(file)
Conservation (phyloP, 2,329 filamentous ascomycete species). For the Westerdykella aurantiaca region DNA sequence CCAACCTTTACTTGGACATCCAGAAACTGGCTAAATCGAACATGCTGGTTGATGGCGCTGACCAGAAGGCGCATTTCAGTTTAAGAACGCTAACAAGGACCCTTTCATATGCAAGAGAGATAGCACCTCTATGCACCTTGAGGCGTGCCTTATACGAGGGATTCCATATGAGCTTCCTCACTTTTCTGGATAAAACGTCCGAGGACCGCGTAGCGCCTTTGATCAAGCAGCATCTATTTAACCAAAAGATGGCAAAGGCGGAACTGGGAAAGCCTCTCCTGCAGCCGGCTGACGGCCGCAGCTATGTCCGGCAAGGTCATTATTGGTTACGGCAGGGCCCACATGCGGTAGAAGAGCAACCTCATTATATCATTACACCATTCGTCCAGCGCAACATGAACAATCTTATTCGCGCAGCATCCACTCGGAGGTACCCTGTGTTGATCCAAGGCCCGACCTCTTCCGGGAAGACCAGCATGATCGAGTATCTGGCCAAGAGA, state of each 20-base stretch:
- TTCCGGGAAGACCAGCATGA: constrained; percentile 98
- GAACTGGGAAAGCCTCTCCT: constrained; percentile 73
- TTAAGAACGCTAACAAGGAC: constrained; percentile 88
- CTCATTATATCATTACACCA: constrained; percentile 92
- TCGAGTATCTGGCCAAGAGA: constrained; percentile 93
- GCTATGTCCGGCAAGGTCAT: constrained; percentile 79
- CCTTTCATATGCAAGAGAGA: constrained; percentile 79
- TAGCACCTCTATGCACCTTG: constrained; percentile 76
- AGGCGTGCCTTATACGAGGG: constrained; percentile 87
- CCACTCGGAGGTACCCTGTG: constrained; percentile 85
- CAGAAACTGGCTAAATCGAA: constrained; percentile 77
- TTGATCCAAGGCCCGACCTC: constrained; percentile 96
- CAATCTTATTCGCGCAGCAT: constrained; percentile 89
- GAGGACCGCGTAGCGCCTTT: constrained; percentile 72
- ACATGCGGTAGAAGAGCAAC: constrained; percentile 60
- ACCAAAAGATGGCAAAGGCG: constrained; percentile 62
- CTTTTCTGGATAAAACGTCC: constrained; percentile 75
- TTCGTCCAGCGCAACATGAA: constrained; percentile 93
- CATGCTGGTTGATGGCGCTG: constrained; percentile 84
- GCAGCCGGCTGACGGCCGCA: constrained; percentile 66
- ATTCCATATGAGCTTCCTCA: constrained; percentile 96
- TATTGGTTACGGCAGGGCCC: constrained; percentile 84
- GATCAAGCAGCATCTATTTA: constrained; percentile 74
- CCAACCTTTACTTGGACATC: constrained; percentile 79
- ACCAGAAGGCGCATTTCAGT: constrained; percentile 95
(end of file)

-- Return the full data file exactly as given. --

Conservation (phyloP, 2,329 filamentous ascomycete species). For the Westerdykella aurantiaca region DNA sequence CCAACCTTTACTTGGACATCCAGAAACTGGCTAAATCGAACATGCTGGTTGATGGCGCTGACCAGAAGGCGCATTTCAGTTTAAGAACGCTAACAAGGACCCTTTCATATGCAAGAGAGATAGCACCTCTATGCACCTTGAGGCGTGCCTTATACGAGGGATTCCATATGAGCTTCCTCACTTTTCTGGATAAAACGTCCGAGGACCGCGTAGCGCCTTTGATCAAGCAGCATCTATTTAACCAAAAGATGGCAAAGGCGGAACTGGGAAAGCCTCTCCTGCAGCCGGCTGACGGCCGCAGCTATGTCCGGCAAGGTCATTATTGGTTACGGCAGGGCCCACATGCGGTAGAAGAGCAACCTCATTATATCATTACACCATTCGTCCAGCGCAACATGAACAATCTTATTCGCGCAGCATCCACTCGGAGGTACCCTGTGTTGATCCAAGGCCCGACCTCTTCCGGGAAGACCAGCATGATCGAGTATCTGGCCAAGAGA, state of each 20-base stretch:
- TTCCGGGAAGACCAGCATGA: constrained; percentile 98
- GAACTGGGAAAGCCTCTCCT: constrained; percentile 73
- TTAAGAACGCTAACAAGGAC: constrained; percentile 88
- CTCATTATATCATTACACCA: constrained; percentile 92
- TCGAGTATCTGGCCAAGAGA: constrained; percentile 93
- GCTATGTCCGGCAAGGTCAT: constrained; percentile 79
- CCTTTCATATGCAAGAGAGA: constrained; percentile 79
- TAGCACCTCTATGCACCTTG: constrained; percentile 76
- AGGCGTGCCTTATACGAGGG: constrained; percentile 87
- CCACTCGGAGGTACCCTGTG: constrained; percentile 85
- CAGAAACTGGCTAAATCGAA: constrained; percentile 77
- TTGATCCAAGGCCCGACCTC: constrained; percentile 96
- CAATCTTATTCGCGCAGCAT: constrained; percentile 89
- GAGGACCGCGTAGCGCCTTT: constrained; percentile 72
- ACATGCGGTAGAAGAGCAAC: constrained; percentile 60
- ACCAAAAGATGGCAAAGGCG: constrained; percentile 62
- CTTTTCTGGATAAAACGTCC: constrained; percentile 75
- TTCGTCCAGCGCAACATGAA: constrained; percentile 93
- CATGCTGGTTGATGGCGCTG: constrained; percentile 84
- GCAGCCGGCTGACGGCCGCA: constrained; percentile 66
- ATTCCATATGAGCTTCCTCA: constrained; percentile 96
- TATTGGTTACGGCAGGGCCC: constrained; percentile 84
- GATCAAGCAGCATCTATTTA: constrained; percentile 74
- CCAACCTTTACTTGGACATC: constrained; percentile 79
- ACCAGAAGGCGCATTTCAGT: constrained; percentile 95